Cultural Relativism Possible interpretations of Cultural Relativism 1.
Why do we all morally disagree? Updated on March 22, more Jade is a graduate of Aberdeen University in Philosophy and Anthropology and remains interested in these areas while training as a teacher. Descriptive relativism is the view that the moral values of individuals conflict in unresolvable ways.
The notion of descriptive relativism can be applied to one individual and their difficulty in resolving a personal moral dilemma as none of the options available seem to be more obviously correct. It is most commonly used in the form of cultural relativism because the differences are more clear cut.
Cultural relativism takes the notion of descriptive relativism and applies it to the differing moral values which seem to follow cultural lines. This view still allows personal histories and beliefs of individuals to form the basis of disagreement among individuals but the focus lies on cultural diversity and the moral beliefs which result from socialisation in a particular culture.
However, it is difficult to find examples of descriptive relativism which truly hold up to the standards set for moral disagreement.
Essentially, descriptive relativism is a means of explaining differing moral views as a result of cultural background and experiences. It seems logical and understandable that this should be the case as it is difficult to conceive of a world in which all people agree on moral situations entirely no matter what their social background is.
Experience tells us that behaviour does drastically differ from place to place in the world and so cultural relativism seems the simplest, most logical means of dividing the differences. Although it does, of course, have problems the behaviour of individuals does most often tend to be a result of the history of their society and the cultural norms with have come about from this past experience and social expectations.
Cultural behaviour and beliefs come from the development of their own forefathers and their history. Thus, surely this is also the case for morality. It is difficult to conceive of morality being entirely innate, for people to be born with the belief that murder is always wrong or that theft is always wrong seems difficult in a world of more grey areas than black and white ones.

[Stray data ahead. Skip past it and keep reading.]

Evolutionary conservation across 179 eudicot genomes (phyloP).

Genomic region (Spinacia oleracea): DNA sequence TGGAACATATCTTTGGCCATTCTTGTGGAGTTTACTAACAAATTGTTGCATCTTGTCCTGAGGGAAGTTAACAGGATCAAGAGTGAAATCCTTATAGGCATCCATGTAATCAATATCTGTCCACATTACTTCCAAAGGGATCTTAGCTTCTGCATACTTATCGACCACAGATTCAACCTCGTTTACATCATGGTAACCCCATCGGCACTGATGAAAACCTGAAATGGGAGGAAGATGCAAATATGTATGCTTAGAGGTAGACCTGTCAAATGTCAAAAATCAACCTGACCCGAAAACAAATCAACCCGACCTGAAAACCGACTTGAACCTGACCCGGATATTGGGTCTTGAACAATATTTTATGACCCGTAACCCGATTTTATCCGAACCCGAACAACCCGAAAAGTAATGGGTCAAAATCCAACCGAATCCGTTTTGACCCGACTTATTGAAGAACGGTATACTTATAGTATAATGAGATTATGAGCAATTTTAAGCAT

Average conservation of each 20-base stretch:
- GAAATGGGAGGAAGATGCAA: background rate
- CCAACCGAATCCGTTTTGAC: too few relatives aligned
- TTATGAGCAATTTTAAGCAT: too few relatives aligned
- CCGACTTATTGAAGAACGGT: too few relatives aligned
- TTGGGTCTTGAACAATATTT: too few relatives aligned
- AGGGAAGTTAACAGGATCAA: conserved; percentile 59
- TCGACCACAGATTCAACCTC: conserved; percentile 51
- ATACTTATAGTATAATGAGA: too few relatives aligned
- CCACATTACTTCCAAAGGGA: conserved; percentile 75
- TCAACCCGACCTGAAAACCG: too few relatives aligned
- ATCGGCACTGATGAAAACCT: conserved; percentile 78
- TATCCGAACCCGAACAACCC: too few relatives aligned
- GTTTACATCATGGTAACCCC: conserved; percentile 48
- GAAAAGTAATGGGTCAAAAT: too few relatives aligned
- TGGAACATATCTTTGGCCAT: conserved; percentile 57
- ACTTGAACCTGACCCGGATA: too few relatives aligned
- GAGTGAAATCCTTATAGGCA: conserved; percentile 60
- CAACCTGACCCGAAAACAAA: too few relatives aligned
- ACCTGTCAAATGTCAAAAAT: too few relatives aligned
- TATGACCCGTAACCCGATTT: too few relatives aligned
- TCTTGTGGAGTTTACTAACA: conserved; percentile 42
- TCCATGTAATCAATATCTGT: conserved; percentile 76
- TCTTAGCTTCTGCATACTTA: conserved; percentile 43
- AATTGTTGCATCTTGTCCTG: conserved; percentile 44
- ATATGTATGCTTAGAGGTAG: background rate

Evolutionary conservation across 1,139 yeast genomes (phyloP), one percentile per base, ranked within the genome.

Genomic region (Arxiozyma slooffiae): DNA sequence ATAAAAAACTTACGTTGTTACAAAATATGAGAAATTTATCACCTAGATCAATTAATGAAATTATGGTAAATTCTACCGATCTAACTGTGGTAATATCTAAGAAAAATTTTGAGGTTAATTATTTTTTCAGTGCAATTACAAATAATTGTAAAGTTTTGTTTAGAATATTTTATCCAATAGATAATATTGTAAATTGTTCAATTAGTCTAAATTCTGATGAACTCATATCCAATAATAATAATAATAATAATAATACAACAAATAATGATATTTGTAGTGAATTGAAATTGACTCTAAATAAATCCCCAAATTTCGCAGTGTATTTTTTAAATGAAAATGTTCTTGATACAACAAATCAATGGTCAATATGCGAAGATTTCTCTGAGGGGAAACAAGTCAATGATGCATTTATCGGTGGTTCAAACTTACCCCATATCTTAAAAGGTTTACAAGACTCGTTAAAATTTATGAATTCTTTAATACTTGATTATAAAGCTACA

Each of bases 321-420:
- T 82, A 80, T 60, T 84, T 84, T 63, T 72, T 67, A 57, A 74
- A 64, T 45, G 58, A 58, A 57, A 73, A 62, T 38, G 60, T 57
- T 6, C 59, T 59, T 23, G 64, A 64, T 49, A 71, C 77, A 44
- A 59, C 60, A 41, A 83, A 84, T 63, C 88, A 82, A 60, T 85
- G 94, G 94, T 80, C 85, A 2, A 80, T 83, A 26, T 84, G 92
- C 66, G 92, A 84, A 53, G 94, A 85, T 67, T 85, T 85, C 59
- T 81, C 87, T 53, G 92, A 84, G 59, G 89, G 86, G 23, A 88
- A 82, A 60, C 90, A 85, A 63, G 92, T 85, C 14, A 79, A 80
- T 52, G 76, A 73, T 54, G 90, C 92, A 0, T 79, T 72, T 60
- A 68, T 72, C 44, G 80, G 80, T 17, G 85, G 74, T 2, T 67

Anything being innate is difficult to accept as it seems from experience that we learn everything we do; no behaviour or knowledge has been accepted as innate so why would morality be a different case?
Committing acts and thus practising beliefs would certainly seem to be a learned trait which can only result from the common practices of those around.
There are examples of such things as cannibalism being an accepted behaviour in some social groups while in others, like our own, cannibalism is assumed and accepted to be an immoral act. The issue is whether or not we are able to tell these other societies that their behaviour is immoral.
What evidence do we have to support our morality above theirs? Perhaps neither view is more intuitively correct from an objective perspective and thus a level of acceptance of other behaviours and beliefs is required.
Hampshire describes the great variety of cultures with a diversity of kinship structures, sexual customs, admired virtues, relations between the sexes etc.
Usually each case can be boiled down to, at least in some sense, a difference in normative, factual beliefs.
Surely though this is understandable as morality itself cannot exists outside of society. Without a social structure or culture in which to learn behaviours how could morality and behaviour based upon moralities exist? Morality may be the base upon which we build our behaviours, but perhaps it is a more mutual duality of both morality and socialised behaviours and beliefs which inform how we are to act.
Morality may not be able to exists without these factual beliefs to also define correct behaviours. Morality may in fact require the framework social norms provide in order to thrive.But I just cannot see how any of those conclusions can lead to, or even can co-exist with, Cultural Relativism.
Why might one be a Cultural Relativist? Below I bring up common arguments for Cultural Relativism and then provide counter-arguments. So many cultures disagree about so many that we can understand progress.
If morality, as. Published: Mon, 5 Dec When it comes to human rights, the issue of cultural relativism is widely discussed. Majority of the human rights literature encompasses the western and non-western argument on what best illustrates what human rights should be. Cultural relativism is the view that an action is morally right if one’s culture approves of it.
The argument for this doctrine is based on the diversity of moral judgments among cultures: because people’s judgments about right and wrong differ from culture to culture, right and wrong must be relative to culture, and there are no objective.
Ethical Relativism 1. Ethical Relativism: In this lecture, we will discuss a moral theory called ethical relativism (sometimes called “cultural relativism”). Ethical Relativism: An action is morally wrong (or right) for someone if and only if that person’s culture believes it is wrong (or right).
When it comes to human rights, the issue of cultural relativism is widely discussed. Majority of the human rights literature encompasses the.
Cultural relativism is widely accepted in modern anthropology. Cultural relativists believe that all cultures are worthy in their own right and are of equal value. Diversity of cultures, even those with conflicting moral beliefs, is not to be considered in terms of right and wrong or good and bad.